finding things in stuff
In the last flesh flucoma plenary I presented some work that I did combining FluCoMa, Python and composition. The title of that talk “Finding things in stuff” has permeated my interests since then, and I sought to develop a set of tools that would last forever for me, drawing together all of the techniques and implementations I found useful into one streamlined workflow. Last night I uploaded the first stable version of that software ‘ftis’ which I have resigned will likely just be interesting and useful for me but nonetheless is now public and relatively usable by anyone interested. Publishing it to the public repository of
pip installable modules is a way of closing off that project for a while now so I thought I would share it here.
In light of the recent geek-out session on Thursday afternoon I thought I would use an example of what ftis can do and how it pulls together various technologies to provide a fast, and convenient way of scripting out the data analysis portion of what many people seem to be doing right now (I’m thinking of you @spluta and your frustrations). In this case, I’m going to produce a flucoma compatible dataset from the statistics of chroma analysis.
# import analysers from ftis.analyser.descriptor import Chroma from ftis.analyser.audio import CollapseAudio from ftis.analyser.stats import Stats # import scaffolding from ftis.corpus import Corpus from ftis.process import FTISProcess from ftis.common.io import write_json from pathlib import Path # import the necessary flucoma materials from flucoma import dataset src = Corpus("~/corpus-folder/corpus1") out = "~/corpus-folder/chroma-dataset" process = FTISProcess(source=src, folder=out) stats = Stats(numderivs=2, spec=["stddev", "mean"]) # use a non-anonymous class process.add( CollapseAudio(), Chroma(fmin=40), stats ) if __name__ == "__main__": process.run() # Now that ftis has completed lets pack the data into a fluid dataset dataset = dataset.pack(stats.output) # use the pack function to marshall it to the right format dataset_path = Path(out) / "dataset.json" # create an output path write_json(dataset_path.expanduser(), dataset) # write to disk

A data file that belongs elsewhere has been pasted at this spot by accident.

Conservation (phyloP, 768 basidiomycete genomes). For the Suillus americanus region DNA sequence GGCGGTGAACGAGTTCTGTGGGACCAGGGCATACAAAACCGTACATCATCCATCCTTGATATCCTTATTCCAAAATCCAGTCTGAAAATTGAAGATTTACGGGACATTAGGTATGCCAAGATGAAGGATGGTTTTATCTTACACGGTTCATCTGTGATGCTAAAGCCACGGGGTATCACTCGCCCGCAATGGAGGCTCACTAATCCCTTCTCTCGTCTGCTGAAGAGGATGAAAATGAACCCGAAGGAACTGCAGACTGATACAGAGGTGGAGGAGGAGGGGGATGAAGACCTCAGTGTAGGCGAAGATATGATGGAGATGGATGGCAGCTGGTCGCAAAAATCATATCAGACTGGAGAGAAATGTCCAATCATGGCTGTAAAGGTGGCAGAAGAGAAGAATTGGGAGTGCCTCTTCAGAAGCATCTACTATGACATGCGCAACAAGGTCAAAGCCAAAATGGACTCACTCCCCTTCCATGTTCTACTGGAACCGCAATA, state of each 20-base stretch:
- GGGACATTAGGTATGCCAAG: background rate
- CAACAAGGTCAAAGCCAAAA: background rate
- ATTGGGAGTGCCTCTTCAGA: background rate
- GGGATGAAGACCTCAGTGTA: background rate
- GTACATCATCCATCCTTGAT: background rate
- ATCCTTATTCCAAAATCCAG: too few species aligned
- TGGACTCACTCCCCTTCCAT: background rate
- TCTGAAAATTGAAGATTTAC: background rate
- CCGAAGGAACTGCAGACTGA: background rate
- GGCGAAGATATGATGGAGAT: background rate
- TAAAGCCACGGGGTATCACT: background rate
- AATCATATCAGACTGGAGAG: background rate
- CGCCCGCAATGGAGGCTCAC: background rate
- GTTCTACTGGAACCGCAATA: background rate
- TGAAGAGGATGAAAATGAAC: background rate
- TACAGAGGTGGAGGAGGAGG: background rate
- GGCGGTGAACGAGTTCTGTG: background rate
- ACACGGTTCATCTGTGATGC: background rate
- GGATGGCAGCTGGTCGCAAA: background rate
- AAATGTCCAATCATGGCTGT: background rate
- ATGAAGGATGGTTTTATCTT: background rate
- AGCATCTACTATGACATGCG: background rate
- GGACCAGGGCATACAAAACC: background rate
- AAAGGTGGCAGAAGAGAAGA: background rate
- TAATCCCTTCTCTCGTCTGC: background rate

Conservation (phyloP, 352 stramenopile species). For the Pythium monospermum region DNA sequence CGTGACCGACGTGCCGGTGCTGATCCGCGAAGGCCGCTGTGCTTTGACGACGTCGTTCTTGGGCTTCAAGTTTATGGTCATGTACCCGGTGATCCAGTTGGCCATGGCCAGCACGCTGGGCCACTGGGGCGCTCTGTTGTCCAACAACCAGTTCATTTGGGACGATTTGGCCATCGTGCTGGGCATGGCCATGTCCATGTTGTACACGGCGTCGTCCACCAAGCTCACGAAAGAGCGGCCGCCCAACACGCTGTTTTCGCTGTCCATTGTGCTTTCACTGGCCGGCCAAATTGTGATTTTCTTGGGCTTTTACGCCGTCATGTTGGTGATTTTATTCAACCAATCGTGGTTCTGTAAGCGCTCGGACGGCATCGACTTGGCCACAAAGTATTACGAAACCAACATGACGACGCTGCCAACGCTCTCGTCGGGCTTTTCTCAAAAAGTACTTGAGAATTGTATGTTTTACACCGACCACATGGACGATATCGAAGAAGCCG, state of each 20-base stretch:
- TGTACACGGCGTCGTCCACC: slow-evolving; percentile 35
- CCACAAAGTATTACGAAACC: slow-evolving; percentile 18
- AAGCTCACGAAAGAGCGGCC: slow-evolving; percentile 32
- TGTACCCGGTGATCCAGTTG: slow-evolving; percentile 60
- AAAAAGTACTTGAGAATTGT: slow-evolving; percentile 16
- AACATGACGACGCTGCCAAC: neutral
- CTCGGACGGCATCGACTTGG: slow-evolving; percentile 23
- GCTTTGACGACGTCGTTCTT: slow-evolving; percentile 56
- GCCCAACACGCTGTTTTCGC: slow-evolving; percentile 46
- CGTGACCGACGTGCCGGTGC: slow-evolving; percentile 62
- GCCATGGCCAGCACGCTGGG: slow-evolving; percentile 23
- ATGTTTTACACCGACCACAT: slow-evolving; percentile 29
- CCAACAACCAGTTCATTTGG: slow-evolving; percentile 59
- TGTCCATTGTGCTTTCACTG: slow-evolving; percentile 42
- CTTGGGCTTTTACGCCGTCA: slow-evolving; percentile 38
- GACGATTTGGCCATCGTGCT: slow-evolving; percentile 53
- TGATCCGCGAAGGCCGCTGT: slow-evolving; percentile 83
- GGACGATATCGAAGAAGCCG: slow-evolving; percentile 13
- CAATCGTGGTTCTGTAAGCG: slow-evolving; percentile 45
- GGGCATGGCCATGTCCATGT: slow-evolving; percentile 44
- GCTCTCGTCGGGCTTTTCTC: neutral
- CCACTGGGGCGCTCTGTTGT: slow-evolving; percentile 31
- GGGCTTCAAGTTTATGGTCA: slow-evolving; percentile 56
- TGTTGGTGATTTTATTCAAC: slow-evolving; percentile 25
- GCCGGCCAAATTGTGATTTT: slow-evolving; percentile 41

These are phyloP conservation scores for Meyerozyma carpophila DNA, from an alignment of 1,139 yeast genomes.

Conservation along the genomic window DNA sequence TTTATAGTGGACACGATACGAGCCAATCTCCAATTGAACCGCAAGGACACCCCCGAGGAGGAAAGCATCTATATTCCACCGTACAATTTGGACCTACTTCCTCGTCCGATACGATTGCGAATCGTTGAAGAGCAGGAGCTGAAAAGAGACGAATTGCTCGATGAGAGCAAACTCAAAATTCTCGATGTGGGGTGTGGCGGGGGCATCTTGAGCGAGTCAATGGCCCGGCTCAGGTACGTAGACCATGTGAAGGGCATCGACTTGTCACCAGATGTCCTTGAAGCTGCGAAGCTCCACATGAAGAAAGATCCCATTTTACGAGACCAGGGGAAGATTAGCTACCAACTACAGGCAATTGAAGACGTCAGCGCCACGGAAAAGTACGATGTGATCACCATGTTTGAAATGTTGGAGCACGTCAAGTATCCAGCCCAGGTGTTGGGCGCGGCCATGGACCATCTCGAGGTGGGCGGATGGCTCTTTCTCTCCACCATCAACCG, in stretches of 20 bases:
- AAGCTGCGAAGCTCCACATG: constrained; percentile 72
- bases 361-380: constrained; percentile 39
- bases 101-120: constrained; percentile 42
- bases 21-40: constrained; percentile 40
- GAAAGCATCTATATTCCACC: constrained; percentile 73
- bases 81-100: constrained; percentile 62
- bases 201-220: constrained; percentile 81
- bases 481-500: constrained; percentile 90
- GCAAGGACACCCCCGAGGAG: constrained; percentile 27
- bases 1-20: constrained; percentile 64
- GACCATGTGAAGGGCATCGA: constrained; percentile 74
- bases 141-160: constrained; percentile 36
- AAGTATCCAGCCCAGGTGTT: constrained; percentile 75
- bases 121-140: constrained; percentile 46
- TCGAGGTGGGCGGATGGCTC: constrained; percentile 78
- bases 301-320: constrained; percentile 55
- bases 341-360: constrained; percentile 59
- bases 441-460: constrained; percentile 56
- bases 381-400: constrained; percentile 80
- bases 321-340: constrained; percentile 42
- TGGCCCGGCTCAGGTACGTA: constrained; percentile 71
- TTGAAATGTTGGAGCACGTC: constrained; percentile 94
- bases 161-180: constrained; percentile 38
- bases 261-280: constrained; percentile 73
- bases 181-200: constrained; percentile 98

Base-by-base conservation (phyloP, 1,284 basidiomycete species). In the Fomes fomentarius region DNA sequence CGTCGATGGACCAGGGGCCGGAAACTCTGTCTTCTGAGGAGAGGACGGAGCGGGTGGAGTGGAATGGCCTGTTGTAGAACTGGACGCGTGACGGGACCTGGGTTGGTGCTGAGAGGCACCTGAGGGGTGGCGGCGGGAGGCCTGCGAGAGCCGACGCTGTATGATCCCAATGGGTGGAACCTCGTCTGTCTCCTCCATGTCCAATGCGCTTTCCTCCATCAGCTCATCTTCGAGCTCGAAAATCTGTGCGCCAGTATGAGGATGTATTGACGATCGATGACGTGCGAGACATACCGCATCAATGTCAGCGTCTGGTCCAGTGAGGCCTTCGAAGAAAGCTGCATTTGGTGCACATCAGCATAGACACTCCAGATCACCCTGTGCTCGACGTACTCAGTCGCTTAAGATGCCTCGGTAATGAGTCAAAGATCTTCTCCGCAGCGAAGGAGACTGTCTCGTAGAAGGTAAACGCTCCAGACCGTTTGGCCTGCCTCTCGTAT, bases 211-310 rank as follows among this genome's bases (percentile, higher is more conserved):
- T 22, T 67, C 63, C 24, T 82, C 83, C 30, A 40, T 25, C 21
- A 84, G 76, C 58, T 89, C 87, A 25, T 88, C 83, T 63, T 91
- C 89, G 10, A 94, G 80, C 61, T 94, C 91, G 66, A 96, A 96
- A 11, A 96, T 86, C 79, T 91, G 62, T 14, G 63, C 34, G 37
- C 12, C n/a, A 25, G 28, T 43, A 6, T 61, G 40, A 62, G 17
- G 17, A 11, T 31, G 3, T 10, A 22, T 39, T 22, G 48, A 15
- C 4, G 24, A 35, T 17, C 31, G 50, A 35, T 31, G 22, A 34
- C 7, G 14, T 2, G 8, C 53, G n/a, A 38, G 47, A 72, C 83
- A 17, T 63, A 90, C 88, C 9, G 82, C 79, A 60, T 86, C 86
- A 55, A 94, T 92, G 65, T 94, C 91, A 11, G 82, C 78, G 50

This script would analyse every audio file inside the
src folder and produce a dataset containing statistics on the Chroma analysis. This uses
librosa for the Chroma analysis,
flucoma for the slicing,
pydub for the exploding/collapsing of audio and
scipy for the statistics. All of this is multi-threaded and pretty fast. For example, running the above script on a corpus of 1000 items completes for me in about 3 minutes.
ftis also implements both high level and low level caching, so individual analyses are stored in between runs. This means you can modify the original code or add additional processes after the analysis, re-run the script and you don’t have to wait on analysis that was already done just before. It also stores all steps of the analysis as simple
.json files and if they exist it uses that to immediately load all the analysis as a chunk.
For example, the output of running that script looks like this in the file system:
That dataset.json file can be read into SC, pd, Max or wherever you prefer and all of the analysis files in
.json format can be read back into new
I’ve also incorporated more novel dimension reduction algorithms, clustering and even a web server that boots to visually browse your data once made (very very alpha still though). The main interface however is currently terminal based and looks a little like this:
If anyone with some python chops wants to try it out, that would be awesome. I found with ReaCoMa that when other people used it, it became much more robust and useful for both myself and a wider community. My hope is that although
ftis is very specialised right now that it could reach a wider audience of people who want to work in a robust way on big datasets that doesn’t break their existing workflow and comfortable ways of musicking.
If you do want to use it, its requires you to run
pip install ftis and then look at the examples directory in the source code. I’d be more than up for working with anyone who had a specific goal in mind that they think
ftis might help you achieve.